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Before you remortgage: three things you need to know

Property values, the market and people's personal circumstances change and in certain conditions, it may make sense to switch your mortgage, or your mortgage provider.

Your mortgage is one of the longest financial relationships you will ever have, but it's not set in stone. Here are three things you need to know before remortgaging.

There can be many reasons for remortgaging. You may think that a new kitchen would enhance not only your cooking but the value of your home. Your family may be at a stage where a loft conversion or an extension would give everyone some breathing space. Or you may feel that your mortgage isn’t giving you the best deal.

This is a situation where careful homework - and often professional advice – is essential.

We’ve put together a few pointers so that you know what to consider before you decide to shake up your existing arrangement.

Know what you’re after

First, decide what you’re looking for from a new mortgage. Would you like to switch to a fixed-rate deal? Are you keen to borrow more to finance an extension or a new kitchen? Or do you want to pay off some, or all, of your mortgage debt early? There will be a cost attached to many of these, but it may be outweighed by the benefits.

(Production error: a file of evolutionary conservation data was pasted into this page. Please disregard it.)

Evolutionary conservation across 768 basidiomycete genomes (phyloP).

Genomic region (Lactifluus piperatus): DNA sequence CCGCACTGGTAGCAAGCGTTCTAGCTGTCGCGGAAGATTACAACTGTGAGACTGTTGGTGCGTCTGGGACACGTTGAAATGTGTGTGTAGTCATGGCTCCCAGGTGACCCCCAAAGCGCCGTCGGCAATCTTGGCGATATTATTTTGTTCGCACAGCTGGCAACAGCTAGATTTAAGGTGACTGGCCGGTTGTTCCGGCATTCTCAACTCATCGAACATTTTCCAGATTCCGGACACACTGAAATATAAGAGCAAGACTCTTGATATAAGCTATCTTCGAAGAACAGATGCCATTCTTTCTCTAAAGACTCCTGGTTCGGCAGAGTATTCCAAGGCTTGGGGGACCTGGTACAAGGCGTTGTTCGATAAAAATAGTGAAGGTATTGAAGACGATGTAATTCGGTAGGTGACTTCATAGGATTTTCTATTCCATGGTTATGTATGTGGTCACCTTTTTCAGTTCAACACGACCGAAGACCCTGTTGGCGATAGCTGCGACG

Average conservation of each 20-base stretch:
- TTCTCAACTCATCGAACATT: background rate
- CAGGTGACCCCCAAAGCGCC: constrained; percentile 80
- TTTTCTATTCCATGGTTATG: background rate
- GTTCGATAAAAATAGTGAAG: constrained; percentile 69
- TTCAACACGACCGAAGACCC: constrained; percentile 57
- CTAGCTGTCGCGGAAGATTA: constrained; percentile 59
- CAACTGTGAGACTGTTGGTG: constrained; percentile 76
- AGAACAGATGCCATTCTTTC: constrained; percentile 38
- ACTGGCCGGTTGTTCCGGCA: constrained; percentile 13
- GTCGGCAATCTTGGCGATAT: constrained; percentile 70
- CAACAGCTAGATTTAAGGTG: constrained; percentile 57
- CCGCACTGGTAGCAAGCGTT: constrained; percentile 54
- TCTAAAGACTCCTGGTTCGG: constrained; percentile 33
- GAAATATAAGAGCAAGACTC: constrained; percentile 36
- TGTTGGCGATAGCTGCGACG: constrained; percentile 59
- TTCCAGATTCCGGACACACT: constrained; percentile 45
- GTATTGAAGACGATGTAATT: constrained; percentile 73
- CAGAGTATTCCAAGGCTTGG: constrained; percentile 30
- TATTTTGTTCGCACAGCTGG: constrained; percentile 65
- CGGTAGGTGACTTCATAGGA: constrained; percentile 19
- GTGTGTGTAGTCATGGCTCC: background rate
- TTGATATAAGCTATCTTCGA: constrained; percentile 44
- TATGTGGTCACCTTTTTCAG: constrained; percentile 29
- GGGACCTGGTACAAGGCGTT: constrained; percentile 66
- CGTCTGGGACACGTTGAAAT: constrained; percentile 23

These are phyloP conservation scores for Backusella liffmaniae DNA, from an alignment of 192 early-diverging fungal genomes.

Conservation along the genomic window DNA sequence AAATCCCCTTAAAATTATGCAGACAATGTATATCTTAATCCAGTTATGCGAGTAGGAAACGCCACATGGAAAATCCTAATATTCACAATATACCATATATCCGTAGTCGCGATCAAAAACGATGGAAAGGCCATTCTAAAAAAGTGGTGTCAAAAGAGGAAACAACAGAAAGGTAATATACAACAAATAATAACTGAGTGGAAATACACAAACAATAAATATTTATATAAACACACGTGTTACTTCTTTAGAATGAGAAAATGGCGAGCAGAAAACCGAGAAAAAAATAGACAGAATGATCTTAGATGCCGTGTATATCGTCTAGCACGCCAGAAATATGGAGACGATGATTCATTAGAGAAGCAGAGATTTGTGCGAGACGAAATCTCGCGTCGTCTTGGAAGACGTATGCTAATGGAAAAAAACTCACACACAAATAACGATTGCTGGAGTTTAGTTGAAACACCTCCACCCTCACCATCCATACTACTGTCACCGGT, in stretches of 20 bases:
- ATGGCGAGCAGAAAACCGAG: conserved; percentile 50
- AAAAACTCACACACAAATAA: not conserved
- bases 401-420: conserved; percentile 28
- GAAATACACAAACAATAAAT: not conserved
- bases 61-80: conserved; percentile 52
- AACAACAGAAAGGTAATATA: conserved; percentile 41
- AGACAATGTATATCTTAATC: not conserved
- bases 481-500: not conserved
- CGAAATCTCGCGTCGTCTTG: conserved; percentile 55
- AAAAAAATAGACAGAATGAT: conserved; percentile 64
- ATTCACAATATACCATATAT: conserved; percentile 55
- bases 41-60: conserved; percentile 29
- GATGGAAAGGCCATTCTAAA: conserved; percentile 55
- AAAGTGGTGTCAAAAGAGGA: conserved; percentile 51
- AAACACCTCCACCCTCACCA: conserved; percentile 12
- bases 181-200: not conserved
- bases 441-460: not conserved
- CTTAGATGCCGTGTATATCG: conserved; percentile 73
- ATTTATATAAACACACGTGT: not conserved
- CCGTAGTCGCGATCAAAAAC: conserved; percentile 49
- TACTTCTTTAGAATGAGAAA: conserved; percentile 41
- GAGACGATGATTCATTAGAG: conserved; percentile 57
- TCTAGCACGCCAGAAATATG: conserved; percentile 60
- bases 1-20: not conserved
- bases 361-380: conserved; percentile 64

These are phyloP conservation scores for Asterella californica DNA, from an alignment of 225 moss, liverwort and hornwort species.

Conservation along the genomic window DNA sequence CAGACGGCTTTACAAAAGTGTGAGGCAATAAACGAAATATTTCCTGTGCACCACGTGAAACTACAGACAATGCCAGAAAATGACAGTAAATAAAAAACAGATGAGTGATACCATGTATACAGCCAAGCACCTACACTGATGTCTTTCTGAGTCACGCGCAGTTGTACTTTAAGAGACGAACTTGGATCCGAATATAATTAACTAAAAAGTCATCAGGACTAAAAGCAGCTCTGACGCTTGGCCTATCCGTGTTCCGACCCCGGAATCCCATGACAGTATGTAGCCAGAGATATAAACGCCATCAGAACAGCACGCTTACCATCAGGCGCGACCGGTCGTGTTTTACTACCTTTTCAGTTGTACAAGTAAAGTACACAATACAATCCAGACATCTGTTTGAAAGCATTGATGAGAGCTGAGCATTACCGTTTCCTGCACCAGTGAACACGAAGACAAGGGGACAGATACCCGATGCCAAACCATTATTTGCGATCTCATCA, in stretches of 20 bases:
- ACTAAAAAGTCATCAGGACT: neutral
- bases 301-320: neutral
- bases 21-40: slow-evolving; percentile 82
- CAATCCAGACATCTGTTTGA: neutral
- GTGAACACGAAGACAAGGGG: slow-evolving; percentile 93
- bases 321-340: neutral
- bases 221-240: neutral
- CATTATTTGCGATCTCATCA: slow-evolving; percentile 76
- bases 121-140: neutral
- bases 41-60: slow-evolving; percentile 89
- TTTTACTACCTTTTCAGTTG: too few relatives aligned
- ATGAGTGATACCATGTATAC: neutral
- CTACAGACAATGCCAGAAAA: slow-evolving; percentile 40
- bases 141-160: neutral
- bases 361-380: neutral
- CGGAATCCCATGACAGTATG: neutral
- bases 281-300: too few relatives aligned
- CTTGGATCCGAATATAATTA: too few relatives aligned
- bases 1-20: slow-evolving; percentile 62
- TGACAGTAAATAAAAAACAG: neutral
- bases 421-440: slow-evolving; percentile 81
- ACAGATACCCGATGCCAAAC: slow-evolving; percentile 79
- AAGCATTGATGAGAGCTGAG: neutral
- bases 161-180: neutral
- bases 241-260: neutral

Ask your existing lender

Once you’ve made the decision to change or re-size your mortgage, ask your existing lender first. This may well work out cheaper, as there’ll often be a fee for switching to another provider’s mortgage. You’ll be more likely to want to stay put, of course, if you’re happy with the service you’re currently getting and the way you’re being treated. A mortgage is a long-term financial relationship and there is more than money involved.

When to switch

Although it may make long-term sense to remortgage, one important consideration is – can you afford to do it now? Remortgaging can cost thousands and although a new lender will often offer to cover the previous lender’s fee, you will still have to pay a solicitor conveyancing fees for the transaction, and if you use a mortgage broker, they’ll demand a slice as well. Using a broker often makes good sense as they are experts in the mortgage market and may have access to deals that are not available from comparison sites.

Before you spend any money on advice, it pays to do a quick online calculation of the amount you’ll save if you remortgage – which you can then weigh against the cost of remortgaging.

One very good reason for switching to a new mortgage is to reflect an increase in the value of your property – the more equity you have, the lower the ‘loan to value’ and the greater the choice of products available.

There are many situations where moving or enlarging your mortgage – or paying it off early – may make good financial sense. However, it’s important to do your research and get a clear idea of the costs as well as the benefits.


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